‘Amy Schumer: Emergency Contact’ Netflix Review: The Comedy Special Needs Some Jokes ASAP


It has been a while since Amy Schumer presented some comedy that wasn’t just her oversharing her life. Emergency Contact does not break that pattern. Honestly, it is not unusual for comedians or even celebrities to talk excessively about their personal lives in the hopes of getting a laugh with their relatability or exaggeration. But we cannot accept that this is taken for granted. Amy Schumer looked like she just wanted to get done with it and barely had any interest in standing on the stage. It takes her a long time to hit a genuinely funny note in the stand-up special, and by that, we mean that it only happens in the last 10 minutes. Why does it feel like Amy Schumer has given up? There are serious pitfalls in the comedy business, one of which is that a lot of people will dislike you. But the advantage is that it doesn’t stop them from seeking you out in the hopes of a good laugh. Unless a comedian continues to focus on the latter aspect of things, their art becomes impossible for them.

Amy Schumer tries very hard, as she always has. Effortlessness has never been her strong suit, and yet, this is something we have only come to appreciate in recent times. Sadly, the bias against Amy is so strong that we are failing to apply this lesson to her. But Amy knows how to work with that. Some of her more insightful ventures, like “I Feel Pretty” and “Life and Beth,” have shown how vulnerability can be a great strength. But we have thoughts about that vulnerability turning into constant self-deprecating humor. We remember Hannah Gadsby’s golden words from Nanette at this point, where she explains why self-deprecation is often not limited to oneself but is about all the groups that identify with the “faults” being made fun of. Since we heard those words, we have never been able to laugh at ourselves the same way. Maybe that is why when Amy Schumer found it appropriate to make fat jokes about herself, we couldn’t help thinking how she was also making fun of all fat people, an already marginalized community, and teaching others how it is okay to laugh at fatness. We are not sure if we are being sensitive, but ever since we have started exploring the nuances of humor that rely on insulting oneself, a lot of what constitutes fun banter has started looking tasteless to us.

That fact is, no matter who Amy Schumer insulted—herself, her husband, or the people of LA—a lot of it was genuinely not funny. Comedians usually have a way of circumventing the situation when a joke of theirs doesn’t land. But that skill was sorely lacking in Amy Schumer’s Emergency Contact. If we had to give one word to her performance, we would say that she was tired. Her energy was abysmal, and she looked like she would rather be anywhere else than on stage. Additionally, doesn’t Netflix realize that we can tell when the laugh track in the background is fake? We may not be able to see the audience, but we know they have standards, and we have heard this very fake laugh hundreds of times in similarly unfunny sitcoms. It really is high time to retire that aspect of content that claims to be a comedy.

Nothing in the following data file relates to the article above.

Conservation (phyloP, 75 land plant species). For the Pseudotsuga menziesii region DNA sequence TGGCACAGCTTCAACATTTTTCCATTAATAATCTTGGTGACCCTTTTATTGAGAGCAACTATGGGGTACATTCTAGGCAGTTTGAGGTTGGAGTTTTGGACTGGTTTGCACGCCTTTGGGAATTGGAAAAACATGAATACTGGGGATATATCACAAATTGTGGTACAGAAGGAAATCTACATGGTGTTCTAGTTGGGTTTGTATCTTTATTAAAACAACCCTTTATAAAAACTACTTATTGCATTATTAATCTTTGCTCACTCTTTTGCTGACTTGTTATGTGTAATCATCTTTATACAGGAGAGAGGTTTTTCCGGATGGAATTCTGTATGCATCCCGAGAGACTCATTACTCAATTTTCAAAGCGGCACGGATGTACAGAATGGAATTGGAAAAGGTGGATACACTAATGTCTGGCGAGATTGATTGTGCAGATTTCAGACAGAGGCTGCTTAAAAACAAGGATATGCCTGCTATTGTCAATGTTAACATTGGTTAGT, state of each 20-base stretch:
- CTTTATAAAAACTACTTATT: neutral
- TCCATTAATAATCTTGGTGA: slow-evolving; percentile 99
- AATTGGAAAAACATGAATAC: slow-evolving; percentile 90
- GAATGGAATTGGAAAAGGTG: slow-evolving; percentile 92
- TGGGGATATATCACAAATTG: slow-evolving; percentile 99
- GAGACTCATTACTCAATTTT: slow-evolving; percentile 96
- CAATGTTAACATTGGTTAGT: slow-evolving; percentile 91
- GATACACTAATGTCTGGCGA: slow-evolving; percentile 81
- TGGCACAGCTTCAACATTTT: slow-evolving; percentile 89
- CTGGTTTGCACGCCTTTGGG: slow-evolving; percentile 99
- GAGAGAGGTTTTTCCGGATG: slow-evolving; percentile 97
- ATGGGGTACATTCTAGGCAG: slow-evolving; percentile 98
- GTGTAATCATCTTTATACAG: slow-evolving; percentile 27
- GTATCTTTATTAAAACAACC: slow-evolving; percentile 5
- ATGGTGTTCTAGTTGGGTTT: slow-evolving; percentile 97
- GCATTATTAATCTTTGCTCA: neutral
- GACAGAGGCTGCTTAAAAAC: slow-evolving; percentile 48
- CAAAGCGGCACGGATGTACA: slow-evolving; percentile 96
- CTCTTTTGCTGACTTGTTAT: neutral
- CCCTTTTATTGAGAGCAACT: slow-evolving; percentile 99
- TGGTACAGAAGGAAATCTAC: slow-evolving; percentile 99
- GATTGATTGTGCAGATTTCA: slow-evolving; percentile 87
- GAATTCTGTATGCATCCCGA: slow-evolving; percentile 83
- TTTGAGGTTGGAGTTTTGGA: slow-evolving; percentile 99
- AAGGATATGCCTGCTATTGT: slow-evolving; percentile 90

As for Amy Schumer herself, we are glad that she chose to change her son’s name while keeping her own. Upon her insistence, we googled “Amy Fisher,” and we feel that if Amy truly cared about her comedy career and was not just on autopilot, she would have taken her husband’s name purely for the comic value of it. (It’s a joke, hopefully, funnier than Emergency Contact).

The thing with comedy is (these are the words from our armchair expertise) there really is nothing new to be said. If it hasn’t been said by a comedian before, it has been said by a content creator on social media or as a tweet that went viral for a short while. All of Amy’s jokes have been heard before, and we would say that if you want to see jokes being made about the quality of intimacy between a couple that has been married for a while, nothing beats Ali Wong’s specials. Then there are the plastic surgery jokes. We get that Amy was trying to normalize the practice, but she made better jokes about the whole autism thing.

Finally, we simply cannot believe that Amy failed to make fun of men. That is literally the easiest thing to do, and we bet that even 27-year-old Libby in the audience can vouch for it. That is why it felt odd that she chose to target Hillary Baldwin instead. We are not saying that Hillary did not deserve this, but the fact remains that even with her, it was just a long story with very little payoff. As someone who has been at the writing helm of so many projects, Amy had to know that her set was not funny. We refuse to believe that she was delusional about it; she is not a man. Amy just wanted to take her check from Netflix and get on with her life.

Emergency Contact was Amy going through the motions because this was clearly not her energy. She has not always been funny, but she has always tried, and that is arguably her USP. This stand-up special of hers felt like she had given up on something, and in some corner of our hearts, we feel sad about it. A truly funny stand-up special, or even one that manages to keep you engaged if not laughing on the floor, will elicit a lot more opinions than this, but Emergency Contact fails to hit this very low benchmark. We are not going to question its substandard quality anymore, but we do hope that Amy Schumer starts trying again.

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Divya Malladi
Divya Malladi
Divya spends way more time on Netflix and regrets most of what she watches. Hence she has too many opinions that she tries to put to productive spin through her writings. Her New Year resolution is to know that her opinions are validated.

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